Life Attitude - Best way to live



It’s the middle of the year, and its tradition at this time for most of us to go into a frenzy which we interpret as mid-year valuation. We analogically present the year-in-view as a competitive sport that is divided into rounds or halves. The good thing about this sentiment is that it releases in us a bout of new energy that cranks up our steadily slowing system.  The bad thing about it is that it puts us in a reactive panic, because we feel the year is 50% gone ( which for most of us feels more like 80%) and we are not as far gone into the plans we made at the beginning of the year as we would have wished to be. Therefore you have everyone trying to motivate us to make better use of the second half of year. Motivators are screaming “get out there and give it 101%, preachers are hooping “the end would be better than the beginning “and we all are scampering around like roaches that got the light turned on them.


The unfortunate thing with this mid-year crisis is that it puts most of us in the blues. It releases a shower of depression on us as we reflect over the many unaccomplished goals we confidently penned down at the beginning of the year that we would accomplish before the midyear.  The more vociferous we were about our goals, the more it stings when they are unaccomplished at this time. You had planned for a car and were sure it would be here by May but it’s July and you’re left with just the picture of the car you downloaded from google and now you’re hiding from everyone you bragged to about buying the car. You made your wedding list in January and by faith set the date at August 17th, it’s now July and he has walked out of the relationship and all you have now are knife stabbing questions.  Although it’s not everyone who has their goals unmet, it is mostly the unmet ones we get to remember when the mid-year blues hit us.

As I reflect on this mid-year, it strikes me that we have developed the wrong attitude to life because of our mournful reaction to escaped goals and unachieved plans. I realise that our basic reaction to life only helps to keep us in a vicious cycle that runs from New Year through mid-year and then climaxes at the end of the year. We are hype and motivated at the beginning of the year, we take a nose dive by midyear, we get motivated again, just to take another nose dive at year’s end, only to be motivated yet again for the next New Year and on and on. This is the vicious cycle we seem to live our lives in.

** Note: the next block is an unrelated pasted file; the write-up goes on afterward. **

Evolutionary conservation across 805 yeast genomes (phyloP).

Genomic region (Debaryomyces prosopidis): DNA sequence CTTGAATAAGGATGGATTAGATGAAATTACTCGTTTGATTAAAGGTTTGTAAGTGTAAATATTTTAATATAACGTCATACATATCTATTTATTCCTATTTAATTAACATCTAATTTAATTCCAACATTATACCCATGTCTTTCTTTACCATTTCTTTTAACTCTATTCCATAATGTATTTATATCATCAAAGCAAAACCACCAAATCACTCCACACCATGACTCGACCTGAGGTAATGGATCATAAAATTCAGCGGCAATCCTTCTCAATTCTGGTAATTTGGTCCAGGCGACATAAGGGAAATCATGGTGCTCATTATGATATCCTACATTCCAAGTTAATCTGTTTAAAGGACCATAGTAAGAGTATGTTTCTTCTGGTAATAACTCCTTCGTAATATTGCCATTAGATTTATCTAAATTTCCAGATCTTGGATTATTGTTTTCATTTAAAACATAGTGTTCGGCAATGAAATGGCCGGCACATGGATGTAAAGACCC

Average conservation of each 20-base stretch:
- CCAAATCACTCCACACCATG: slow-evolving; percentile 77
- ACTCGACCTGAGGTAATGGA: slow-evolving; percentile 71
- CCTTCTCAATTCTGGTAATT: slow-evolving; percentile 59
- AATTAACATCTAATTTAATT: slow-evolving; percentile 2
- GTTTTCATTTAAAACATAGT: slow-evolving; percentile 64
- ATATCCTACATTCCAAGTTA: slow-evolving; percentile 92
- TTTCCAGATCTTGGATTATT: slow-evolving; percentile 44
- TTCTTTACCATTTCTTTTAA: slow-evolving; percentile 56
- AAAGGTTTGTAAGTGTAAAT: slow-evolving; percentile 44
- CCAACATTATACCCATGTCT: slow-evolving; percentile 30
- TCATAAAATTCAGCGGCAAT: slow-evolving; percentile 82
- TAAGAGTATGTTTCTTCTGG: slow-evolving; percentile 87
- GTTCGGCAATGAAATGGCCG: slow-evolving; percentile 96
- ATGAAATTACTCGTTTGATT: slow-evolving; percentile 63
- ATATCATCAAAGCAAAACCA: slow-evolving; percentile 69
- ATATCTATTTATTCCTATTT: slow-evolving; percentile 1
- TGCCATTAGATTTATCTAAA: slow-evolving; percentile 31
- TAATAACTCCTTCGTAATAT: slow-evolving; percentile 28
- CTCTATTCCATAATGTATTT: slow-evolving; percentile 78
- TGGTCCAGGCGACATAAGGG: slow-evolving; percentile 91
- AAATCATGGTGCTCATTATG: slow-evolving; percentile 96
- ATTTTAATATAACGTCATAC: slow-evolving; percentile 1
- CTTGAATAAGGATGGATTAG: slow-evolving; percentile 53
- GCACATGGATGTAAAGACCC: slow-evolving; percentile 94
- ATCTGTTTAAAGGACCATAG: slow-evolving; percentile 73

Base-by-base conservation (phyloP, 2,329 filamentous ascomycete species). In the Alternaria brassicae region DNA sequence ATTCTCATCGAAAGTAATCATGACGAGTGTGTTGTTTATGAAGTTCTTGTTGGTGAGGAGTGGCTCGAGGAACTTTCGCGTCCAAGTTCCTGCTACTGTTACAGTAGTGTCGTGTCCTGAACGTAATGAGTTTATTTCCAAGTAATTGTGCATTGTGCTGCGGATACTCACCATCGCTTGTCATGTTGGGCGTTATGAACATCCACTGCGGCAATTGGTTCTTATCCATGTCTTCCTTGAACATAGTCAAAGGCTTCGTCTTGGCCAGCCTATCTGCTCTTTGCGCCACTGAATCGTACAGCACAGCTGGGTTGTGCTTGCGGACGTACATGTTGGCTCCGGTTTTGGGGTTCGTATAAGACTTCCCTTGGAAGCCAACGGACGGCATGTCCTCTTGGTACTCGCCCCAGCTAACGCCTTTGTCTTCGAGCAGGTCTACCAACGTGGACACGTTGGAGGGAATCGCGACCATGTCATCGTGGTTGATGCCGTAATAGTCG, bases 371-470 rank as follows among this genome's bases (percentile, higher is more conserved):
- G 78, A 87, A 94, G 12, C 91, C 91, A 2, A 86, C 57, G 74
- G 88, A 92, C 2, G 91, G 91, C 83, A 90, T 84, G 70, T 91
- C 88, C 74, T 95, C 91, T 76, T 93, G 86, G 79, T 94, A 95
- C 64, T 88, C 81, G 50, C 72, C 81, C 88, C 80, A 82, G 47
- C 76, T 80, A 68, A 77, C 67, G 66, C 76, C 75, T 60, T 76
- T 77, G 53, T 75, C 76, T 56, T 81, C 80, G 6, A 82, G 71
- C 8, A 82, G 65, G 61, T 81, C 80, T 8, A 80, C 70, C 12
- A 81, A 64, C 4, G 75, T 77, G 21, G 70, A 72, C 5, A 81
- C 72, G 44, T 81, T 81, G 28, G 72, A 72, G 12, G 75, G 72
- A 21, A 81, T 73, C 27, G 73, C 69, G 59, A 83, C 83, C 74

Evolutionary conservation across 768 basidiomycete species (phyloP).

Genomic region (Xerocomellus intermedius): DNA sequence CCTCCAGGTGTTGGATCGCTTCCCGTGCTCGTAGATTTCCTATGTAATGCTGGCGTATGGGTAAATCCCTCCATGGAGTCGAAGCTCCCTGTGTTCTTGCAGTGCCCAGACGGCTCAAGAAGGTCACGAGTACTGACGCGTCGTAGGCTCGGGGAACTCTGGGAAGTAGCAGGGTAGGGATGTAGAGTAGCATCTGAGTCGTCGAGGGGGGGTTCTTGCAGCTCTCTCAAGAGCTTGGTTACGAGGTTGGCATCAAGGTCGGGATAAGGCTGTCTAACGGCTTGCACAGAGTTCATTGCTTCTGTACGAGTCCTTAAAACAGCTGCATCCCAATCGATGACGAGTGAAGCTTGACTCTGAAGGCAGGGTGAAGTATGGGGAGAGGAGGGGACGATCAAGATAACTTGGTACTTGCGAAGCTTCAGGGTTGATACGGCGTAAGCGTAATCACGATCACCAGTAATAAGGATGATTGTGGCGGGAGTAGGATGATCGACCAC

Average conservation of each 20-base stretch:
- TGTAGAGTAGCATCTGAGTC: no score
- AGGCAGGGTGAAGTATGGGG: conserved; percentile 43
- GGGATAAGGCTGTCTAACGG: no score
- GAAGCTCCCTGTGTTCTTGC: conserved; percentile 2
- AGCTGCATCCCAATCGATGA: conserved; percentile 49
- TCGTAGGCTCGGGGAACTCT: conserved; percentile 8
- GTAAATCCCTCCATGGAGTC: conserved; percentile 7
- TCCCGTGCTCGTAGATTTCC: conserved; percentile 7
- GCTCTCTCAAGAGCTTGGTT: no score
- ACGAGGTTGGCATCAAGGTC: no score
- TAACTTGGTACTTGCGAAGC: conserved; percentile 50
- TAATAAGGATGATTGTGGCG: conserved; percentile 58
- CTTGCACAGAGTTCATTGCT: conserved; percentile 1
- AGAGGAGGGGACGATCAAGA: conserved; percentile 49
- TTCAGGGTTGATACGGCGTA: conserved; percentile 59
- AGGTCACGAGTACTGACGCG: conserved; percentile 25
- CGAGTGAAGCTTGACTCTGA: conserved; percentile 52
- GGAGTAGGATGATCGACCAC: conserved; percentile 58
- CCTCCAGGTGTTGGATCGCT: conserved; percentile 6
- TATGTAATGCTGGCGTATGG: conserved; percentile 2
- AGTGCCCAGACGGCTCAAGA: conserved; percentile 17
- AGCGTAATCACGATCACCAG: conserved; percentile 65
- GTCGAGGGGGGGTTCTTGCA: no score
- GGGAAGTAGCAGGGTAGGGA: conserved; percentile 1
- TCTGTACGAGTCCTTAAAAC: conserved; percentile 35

Now I think this malicious cycle can easily be broken simply by having the right attitude to life, and the best of them is ‘an attitude of gratitude’.  Life we are told is 10% what happens to us and 90% what happens in us. Therefore it is not necessarily your unattained goals that depress you, but how you feel about your unattained goals. Living our lives with an attitude of gratitude saves us from the pendulum of depression and motivation that we tend to go through all the time. It helps us focus on the things that are working in our lives, and to view the things that are not working through the eyes of appreciation.

“Just an observation:” says Steve Maraboli, “it is impossible to be both grateful and depressed. Those with a grateful mind-set tend to see the massage in the mess. And even though life may knock them down, the grateful find reason, if even small ones, to get up.”   I strongly take the position that gratitude should not be activity performed once a year at thanksgiving, or when some sensational thing happens to us. Miracles happen to us every day, right from when we open our eyes in the morning. If we learn to acknowledge all the good things that happen to us as we do the bad, we would figure out that it’s not been so bad after all.

Am I suggesting we should not appraise or reflect? Not at all, but the means by which we appraise our lives, and judge our efforts, is what determines how we perceive and create our realities.  In life, you see the glass as half empty or half full, regardless of how you see it, the quantity in the glass is the same, all that is affected is how you feel about it. Your life does not improve because you got depressed and panicked. It gets better because you plan and take active steps to improve your condition and it’s much better when you do it cheerful and grateful.   

To be continued…

Image courtesy of/rakratchada torsap/FreeDigitalPhotos.net 

Kanayo Aniegboka

Kani is a Nigerian born and based minister, public speaker, entrepreneur and life coach. His keen and unique perspective to life issues makes him a refreshing voice to listen to. He currently serves as the Executive Coordinator of House on the Rock - Word House and sits on the board of a number of companies.

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